President-elect Donald Trump with Gen. James Mattis at Trump National Golf Course, Bedminster, NJ
November 19, 2016
Source: AP/Carolyn Kaster
President-elect Trump was wrestling with his Pentagon Pick this Sunday. He got turned down by Army Gen. Jack Keane, architect of the Iraq Surge, because of the recent passing of his wife after a 14 year bout with Parkinson’s Disease. Keane had been an adviser to defeated Democrat candidate Hillary Clinton on military affairs. When alleged asked by Trump, who Keane would recommend, he mentioned Marine Gen. James “mad dog” Mattis, storied commander of Marine land forces in Iraq and later CENTCOM Commander who was fired from that post by President Obama because of the General’s criticism of the Iran deal and threats in the region. The other candidate Keane recommended was ex-CIA Director Army Gen. David Petreaus who left under a cloud following his plea bargain over mishandling confidential documents.
President-elect Trump after meeting Mattis at his Bedminster, New Jersey Golf Resort Saturday said in Tweets: “All I can say is he’s the real deal. He’s the real deal.” General James "Mad Dog" Mattis, who is being considered for Secretary of Defense, was very impressive yesterday. A true General's General! That may be the case. However, not unlike Mattis’ controversial comments about the Iran Pact , Mattis has made comments on Israel after leaving his Centcom command that raise questions about possible relations with the Jewish nation under his leadership as Defense Secretary. His other hurdle is that his retirement after 44 years of service in 2013 is that he would be barred until 2020 to assume a Pentagon post. That would require a Congressional waiver of the seven year restriction.
Mattis, is considered a “Marine’s Marine”, who came up through the enlisted ranks and received a battlefield commission as Lieutenant in 1972. CNN Politics noted his storied career:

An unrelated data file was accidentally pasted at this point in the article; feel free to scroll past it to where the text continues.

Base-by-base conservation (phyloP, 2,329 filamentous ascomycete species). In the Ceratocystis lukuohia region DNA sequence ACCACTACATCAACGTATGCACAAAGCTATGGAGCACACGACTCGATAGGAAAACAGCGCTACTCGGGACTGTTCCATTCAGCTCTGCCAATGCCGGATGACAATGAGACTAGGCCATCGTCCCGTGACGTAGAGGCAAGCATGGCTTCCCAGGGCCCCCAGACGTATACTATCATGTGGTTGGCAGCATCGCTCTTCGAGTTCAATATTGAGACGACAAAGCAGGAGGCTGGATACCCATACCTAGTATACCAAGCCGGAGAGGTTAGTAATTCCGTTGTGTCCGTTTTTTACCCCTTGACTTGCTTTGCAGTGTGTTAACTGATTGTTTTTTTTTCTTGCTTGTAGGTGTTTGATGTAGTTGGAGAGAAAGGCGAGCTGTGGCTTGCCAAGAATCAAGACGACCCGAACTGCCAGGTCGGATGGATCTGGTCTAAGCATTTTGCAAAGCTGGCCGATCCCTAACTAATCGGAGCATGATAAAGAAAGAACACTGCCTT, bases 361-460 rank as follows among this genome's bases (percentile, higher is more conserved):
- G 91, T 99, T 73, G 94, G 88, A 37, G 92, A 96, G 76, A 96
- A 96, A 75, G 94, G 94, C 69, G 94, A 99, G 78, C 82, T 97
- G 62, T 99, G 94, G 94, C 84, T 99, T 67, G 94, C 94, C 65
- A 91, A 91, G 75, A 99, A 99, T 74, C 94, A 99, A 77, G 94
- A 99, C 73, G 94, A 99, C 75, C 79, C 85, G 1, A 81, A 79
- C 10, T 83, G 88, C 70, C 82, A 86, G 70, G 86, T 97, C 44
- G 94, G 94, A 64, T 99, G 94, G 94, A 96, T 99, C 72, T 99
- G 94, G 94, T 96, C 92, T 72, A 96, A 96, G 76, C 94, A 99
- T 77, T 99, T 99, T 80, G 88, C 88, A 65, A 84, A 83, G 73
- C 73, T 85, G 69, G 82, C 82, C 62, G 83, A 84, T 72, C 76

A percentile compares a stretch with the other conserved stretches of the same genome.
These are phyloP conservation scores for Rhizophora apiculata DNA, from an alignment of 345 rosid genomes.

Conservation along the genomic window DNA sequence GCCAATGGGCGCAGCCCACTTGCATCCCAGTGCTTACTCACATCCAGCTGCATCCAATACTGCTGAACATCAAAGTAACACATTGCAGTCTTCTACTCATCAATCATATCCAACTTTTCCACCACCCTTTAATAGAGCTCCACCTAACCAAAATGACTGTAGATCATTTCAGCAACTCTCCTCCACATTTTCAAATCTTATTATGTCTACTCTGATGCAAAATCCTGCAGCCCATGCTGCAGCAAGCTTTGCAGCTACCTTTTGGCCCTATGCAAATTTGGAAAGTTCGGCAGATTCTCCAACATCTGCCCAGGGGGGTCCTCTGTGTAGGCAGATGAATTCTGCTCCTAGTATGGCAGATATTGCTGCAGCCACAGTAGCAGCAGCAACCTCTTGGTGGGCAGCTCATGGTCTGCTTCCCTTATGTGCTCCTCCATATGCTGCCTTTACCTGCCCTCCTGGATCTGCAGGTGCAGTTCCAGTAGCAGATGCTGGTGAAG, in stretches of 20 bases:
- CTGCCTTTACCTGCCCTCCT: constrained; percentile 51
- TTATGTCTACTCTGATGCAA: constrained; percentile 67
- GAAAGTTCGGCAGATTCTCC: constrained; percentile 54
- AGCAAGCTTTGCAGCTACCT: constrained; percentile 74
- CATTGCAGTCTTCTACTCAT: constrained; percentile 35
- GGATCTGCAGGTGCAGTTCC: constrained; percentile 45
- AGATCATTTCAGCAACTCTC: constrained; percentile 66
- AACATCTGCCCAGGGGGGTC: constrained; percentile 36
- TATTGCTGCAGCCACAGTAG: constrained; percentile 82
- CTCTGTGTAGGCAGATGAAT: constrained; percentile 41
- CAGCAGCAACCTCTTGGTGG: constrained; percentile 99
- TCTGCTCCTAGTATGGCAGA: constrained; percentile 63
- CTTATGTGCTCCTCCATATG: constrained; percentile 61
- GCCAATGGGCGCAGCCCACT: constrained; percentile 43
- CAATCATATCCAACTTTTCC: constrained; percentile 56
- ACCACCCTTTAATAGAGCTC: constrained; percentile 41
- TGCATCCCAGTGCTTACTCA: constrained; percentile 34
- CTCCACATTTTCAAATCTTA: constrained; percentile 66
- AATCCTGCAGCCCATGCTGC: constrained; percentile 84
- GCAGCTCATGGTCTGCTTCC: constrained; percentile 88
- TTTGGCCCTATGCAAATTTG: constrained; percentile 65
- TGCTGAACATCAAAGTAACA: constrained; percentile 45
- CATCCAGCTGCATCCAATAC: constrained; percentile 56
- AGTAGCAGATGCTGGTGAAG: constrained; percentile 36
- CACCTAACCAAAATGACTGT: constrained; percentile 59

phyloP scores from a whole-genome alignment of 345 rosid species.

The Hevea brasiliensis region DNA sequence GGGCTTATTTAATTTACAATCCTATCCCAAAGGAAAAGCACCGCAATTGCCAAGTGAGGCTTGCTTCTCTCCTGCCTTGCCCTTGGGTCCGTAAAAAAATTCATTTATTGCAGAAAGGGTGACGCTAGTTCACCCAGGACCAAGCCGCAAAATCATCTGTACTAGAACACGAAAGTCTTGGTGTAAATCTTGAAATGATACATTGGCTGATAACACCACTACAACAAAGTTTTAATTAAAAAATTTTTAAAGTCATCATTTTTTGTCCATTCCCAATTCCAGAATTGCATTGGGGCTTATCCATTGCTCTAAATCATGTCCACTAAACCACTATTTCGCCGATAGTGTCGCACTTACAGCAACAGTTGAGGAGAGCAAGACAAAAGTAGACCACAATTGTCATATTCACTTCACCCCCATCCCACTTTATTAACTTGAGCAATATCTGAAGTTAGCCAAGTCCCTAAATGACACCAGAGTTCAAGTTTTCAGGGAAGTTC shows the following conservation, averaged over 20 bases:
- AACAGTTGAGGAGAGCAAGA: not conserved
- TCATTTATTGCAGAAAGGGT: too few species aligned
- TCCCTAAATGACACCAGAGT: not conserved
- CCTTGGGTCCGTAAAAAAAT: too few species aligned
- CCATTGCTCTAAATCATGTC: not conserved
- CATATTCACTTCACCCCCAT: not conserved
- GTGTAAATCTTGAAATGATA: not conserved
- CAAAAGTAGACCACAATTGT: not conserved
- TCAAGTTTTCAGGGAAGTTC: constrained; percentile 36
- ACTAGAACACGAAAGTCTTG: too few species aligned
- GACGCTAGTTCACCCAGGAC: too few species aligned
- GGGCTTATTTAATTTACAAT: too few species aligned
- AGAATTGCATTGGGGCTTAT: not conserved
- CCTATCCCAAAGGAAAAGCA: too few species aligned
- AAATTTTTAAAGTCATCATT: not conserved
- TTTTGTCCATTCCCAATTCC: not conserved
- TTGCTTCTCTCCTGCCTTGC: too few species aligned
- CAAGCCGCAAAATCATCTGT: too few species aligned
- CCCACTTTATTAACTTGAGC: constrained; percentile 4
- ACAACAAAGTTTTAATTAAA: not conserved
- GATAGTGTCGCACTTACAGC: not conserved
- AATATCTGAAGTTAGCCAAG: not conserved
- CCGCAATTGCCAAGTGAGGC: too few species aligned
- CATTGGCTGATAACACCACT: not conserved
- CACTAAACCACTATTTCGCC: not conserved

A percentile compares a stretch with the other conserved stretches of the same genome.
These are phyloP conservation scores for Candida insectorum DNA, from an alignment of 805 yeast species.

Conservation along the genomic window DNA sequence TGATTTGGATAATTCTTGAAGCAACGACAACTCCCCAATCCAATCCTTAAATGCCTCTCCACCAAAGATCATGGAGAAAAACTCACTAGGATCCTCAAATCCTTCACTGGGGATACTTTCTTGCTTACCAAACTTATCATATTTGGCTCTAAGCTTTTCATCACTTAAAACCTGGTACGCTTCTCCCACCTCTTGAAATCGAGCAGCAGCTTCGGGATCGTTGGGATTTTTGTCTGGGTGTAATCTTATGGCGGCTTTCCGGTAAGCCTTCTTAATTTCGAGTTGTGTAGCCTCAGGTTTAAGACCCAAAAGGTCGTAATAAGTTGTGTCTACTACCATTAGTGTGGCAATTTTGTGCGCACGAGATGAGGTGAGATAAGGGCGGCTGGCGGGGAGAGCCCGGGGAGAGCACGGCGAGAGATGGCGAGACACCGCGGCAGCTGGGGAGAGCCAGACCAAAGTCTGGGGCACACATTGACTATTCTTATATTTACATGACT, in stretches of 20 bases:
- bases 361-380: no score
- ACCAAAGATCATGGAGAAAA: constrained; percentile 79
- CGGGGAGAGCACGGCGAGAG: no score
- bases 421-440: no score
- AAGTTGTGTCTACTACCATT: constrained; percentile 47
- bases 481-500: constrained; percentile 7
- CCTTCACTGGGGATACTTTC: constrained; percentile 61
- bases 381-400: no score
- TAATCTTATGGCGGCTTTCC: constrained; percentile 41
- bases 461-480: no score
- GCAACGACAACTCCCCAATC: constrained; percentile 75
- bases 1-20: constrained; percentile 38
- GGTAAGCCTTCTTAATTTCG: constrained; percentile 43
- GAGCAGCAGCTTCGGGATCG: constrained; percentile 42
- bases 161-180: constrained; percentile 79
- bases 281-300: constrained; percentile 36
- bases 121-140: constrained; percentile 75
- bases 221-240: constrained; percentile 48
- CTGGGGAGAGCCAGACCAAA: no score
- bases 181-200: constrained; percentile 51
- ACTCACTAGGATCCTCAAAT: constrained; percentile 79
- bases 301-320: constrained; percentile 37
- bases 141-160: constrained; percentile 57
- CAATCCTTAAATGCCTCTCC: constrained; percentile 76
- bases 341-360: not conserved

In Mattis, Trump has a candidate who was held in high regard throughout the ranks of the Marine Corps during his 44 years of service. A seasoned combat commander, he led a task force into southern Afghanistan in 2001 and a Marine division at the time of the Iraq invasion in 2003.
The retired four-star general, who was known as "Mad Dog," was lauded for his leadership of Marines in the 2004 Battle of Fallujah in Iraq -- one of the bloodiest of the war.
But he attracted controversy in 2005 when he said "it's fun to shoot some people" while addressing service members in San Diego.
He also served as a commander of a major NATO strategic command, Allied Command Transformation, in Norfolk, Virginia.
Mattis, known as a plain-spoken leader well-liked by his Marines, was later promoted to run US Central Command in 2010 -- a post that gave him command responsibility for all US forces in the Middle East. He also was an outspoken critic of the Iran nuclear deal.
Pentagon insiders say that he rubbed civilian officials the wrong way -- not because he went all "mad dog," which is his public image, and the view at the White House, but rather because he pushed the civilians so hard on considering the second- and third-order consequences of military action against Iran. Some of those questions apparently were uncomfortable. Like, what do you do with Iran once the nuclear issue is resolved and it remains a foe? What do you do if Iran then develops conventional capabilities that could make it hazardous for U.S. Navy ships to operate in the Persian Gulf? He kept saying, "And then what?"